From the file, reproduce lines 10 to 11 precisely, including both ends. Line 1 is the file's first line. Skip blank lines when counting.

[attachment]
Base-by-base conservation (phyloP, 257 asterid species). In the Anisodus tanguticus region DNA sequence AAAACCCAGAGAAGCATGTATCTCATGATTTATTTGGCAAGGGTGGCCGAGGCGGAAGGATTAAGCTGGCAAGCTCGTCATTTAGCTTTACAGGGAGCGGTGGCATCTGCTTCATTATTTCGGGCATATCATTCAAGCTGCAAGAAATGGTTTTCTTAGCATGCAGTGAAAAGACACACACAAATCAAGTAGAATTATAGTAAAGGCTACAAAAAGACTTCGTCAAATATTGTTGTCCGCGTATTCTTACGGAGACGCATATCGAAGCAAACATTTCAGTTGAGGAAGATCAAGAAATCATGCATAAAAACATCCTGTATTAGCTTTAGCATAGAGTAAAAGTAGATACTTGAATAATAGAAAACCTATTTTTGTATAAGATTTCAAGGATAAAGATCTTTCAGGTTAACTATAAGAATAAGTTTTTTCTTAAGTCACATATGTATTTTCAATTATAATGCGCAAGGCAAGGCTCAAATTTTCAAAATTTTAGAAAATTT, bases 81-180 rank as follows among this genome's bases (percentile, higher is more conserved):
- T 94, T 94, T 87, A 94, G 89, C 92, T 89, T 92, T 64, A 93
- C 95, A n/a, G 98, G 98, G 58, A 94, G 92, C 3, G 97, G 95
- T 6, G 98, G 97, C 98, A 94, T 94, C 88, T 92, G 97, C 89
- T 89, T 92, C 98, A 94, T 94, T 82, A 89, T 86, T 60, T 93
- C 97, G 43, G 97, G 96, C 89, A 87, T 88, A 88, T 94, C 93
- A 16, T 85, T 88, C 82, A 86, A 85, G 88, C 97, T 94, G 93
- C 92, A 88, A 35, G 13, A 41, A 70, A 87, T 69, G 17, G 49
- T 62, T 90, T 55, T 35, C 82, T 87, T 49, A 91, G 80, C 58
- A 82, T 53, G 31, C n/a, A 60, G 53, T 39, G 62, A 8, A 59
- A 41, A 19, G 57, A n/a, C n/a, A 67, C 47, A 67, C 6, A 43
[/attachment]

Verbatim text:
- A 82, T 53, G 31, C n/a, A 60, G 53, T 39, G 62, A 8, A 59
- A 41, A 19, G 57, A n/a, C n/a, A 67, C 47, A 67, C 6, A 43